Wayne Grady is the author of fourteen highly-acclaimed books, including Breakfast at the Exit Cafe, Bringing Back the Dodo, and The Bone Museum. He is also the translator of fifteen novels from the French and the editor of eleven anthologies. His writing has appeared in magazines such as Saturday Night and Toronto Life. He won the Governor General's Award for Translation in 1989 for Antonine Maillet's On the Eighth Day and was nominated for the same award in 1995 and again in 2005.
Doubleday Canada - $24.95 - Fiction
Three teenagers find a clutch of long-lost Roman coins. The decision to conceal their discovery turns disastrous when János disappears. The others are left to question everything they believed, while the mother of the missing boy slowly unravels. The Widow Tree is a compelling, richly layered story of fatal plans and silent betrayals in a tightly knit village, where the post-war air is simultaneously flush with hope and weighted with suspicion. Amidst an intricate web of cultural tensions, government control, family bonds, and past mistakes, the truth behind many closely guarded secrets is revealed—with life-altering consequences.
Nicole Lundrigan is the author of four previous novels. Glass Boys was a Now Magazine top 10 book of the year and an Amazon.ca top 100 book of the year. Unraveling Arva was a Globe and Mail top ten pick, Thaw was longlisted for the Relit Award, and The Seary Line received an honourable mention for the Sunburst Award. She lives in Ontario.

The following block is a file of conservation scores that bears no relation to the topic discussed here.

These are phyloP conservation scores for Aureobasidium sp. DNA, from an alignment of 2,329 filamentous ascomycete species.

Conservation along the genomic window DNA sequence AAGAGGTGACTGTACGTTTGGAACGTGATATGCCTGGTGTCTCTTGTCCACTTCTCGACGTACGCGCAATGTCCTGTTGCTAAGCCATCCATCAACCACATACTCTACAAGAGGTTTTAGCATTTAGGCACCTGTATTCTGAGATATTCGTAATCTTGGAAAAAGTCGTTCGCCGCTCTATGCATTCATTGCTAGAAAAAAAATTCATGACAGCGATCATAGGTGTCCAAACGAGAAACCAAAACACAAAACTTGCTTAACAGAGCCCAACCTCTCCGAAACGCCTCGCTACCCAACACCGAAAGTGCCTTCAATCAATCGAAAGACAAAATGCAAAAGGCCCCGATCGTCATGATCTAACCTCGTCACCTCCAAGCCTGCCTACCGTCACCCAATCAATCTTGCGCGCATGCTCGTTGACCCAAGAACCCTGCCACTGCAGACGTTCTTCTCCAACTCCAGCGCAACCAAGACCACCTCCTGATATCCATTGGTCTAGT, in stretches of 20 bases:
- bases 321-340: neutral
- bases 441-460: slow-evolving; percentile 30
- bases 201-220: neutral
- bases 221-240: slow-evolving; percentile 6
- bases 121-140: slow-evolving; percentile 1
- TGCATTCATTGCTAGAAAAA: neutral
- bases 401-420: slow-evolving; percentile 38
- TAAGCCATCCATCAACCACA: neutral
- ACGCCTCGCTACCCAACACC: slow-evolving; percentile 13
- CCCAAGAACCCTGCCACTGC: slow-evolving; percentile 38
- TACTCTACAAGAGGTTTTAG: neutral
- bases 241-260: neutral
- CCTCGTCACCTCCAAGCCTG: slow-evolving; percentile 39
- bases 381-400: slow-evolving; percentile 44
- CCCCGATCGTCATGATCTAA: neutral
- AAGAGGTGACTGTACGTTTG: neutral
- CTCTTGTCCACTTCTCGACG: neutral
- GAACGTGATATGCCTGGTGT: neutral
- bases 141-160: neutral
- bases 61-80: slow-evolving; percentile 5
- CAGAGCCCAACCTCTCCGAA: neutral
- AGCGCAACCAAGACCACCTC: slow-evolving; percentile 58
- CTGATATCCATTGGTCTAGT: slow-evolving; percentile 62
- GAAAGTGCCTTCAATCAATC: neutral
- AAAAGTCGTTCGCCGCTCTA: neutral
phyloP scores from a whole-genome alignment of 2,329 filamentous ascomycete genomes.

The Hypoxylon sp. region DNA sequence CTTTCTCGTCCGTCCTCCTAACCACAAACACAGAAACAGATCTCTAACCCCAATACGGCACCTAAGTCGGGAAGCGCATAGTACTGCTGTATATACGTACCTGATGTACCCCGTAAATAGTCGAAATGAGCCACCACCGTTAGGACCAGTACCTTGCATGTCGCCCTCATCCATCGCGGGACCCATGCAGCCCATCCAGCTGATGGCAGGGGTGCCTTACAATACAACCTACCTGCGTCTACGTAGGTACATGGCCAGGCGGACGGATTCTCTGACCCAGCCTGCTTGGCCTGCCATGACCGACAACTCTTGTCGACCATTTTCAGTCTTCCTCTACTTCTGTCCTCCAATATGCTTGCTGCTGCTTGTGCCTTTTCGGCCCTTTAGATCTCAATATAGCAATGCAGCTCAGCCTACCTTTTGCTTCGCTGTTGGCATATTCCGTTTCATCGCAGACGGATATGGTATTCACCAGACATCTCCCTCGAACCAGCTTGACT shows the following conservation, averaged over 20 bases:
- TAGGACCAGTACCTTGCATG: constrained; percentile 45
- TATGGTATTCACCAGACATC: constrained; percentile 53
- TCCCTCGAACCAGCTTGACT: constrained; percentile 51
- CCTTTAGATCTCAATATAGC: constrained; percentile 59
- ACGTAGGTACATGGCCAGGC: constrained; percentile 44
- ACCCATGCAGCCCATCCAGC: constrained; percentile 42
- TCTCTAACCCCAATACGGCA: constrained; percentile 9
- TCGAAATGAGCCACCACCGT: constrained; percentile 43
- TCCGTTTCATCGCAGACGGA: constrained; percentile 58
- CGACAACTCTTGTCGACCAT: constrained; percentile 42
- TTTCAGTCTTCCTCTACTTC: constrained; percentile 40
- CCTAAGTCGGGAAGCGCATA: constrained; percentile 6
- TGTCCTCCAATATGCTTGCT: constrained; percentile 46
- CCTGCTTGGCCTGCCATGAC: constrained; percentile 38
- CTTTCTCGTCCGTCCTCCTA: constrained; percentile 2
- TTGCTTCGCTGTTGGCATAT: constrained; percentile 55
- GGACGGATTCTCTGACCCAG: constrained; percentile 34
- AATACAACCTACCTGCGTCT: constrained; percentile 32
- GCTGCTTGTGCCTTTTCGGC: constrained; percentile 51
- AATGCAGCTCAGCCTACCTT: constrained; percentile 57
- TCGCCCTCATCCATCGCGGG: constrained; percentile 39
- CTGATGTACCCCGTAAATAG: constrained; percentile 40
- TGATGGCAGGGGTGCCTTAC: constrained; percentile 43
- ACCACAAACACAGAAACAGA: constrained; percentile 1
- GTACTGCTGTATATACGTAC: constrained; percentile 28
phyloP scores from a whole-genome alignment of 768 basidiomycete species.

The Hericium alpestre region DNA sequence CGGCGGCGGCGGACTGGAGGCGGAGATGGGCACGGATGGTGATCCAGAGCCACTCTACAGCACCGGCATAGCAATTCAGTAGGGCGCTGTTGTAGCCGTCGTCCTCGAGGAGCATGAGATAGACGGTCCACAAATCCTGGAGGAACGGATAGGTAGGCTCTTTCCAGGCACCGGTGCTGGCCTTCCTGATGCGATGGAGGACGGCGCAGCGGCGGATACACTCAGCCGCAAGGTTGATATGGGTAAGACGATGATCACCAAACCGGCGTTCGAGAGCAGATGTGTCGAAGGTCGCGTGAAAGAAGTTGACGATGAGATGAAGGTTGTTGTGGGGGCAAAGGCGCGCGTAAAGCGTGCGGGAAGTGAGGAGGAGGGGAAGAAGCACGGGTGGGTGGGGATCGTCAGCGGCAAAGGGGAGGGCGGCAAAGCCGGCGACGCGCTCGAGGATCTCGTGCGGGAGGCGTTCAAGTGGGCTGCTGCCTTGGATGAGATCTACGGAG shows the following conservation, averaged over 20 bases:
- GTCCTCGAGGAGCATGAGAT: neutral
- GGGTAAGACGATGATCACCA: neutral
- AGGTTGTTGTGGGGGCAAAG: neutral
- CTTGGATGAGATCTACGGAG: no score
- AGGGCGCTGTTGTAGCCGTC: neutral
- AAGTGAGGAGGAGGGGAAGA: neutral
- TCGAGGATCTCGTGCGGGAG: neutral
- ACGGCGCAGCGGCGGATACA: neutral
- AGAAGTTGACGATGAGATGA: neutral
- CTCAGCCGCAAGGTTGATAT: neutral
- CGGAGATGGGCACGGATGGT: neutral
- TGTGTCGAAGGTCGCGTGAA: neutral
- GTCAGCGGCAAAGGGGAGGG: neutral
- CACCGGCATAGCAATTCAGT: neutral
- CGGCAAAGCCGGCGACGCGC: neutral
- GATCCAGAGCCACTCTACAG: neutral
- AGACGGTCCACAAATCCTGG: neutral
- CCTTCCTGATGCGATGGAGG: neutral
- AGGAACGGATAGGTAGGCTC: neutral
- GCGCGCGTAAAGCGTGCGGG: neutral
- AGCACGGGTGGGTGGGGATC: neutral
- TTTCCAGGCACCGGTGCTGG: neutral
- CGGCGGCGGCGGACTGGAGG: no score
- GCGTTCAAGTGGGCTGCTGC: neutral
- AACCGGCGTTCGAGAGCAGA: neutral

Douglas & McIntyre – $22.95 – Fiction
Taste test short stories from hot names in Canadian literature.
The Other Side of Youth
These are stories about the vagaries of family and the narrow chasm between longing and grief, about missed connections and unrequited desire. Deeth's characters confront the emotional complexity of marriage, childlessness, adoption, adolescent longing, friendship, and death. A woman unable to conceive negotiates a tense relationship with her adopted daughter. Another decides to give up on sexual desire following an abortion and settles for safety with a divorced father. A sister and step-brother with a tragic childhood attempt to reconnect. With a deft hand and a knowing eye, Kelli Deeth creates stories that are devastating portraits of dysfunction and desire.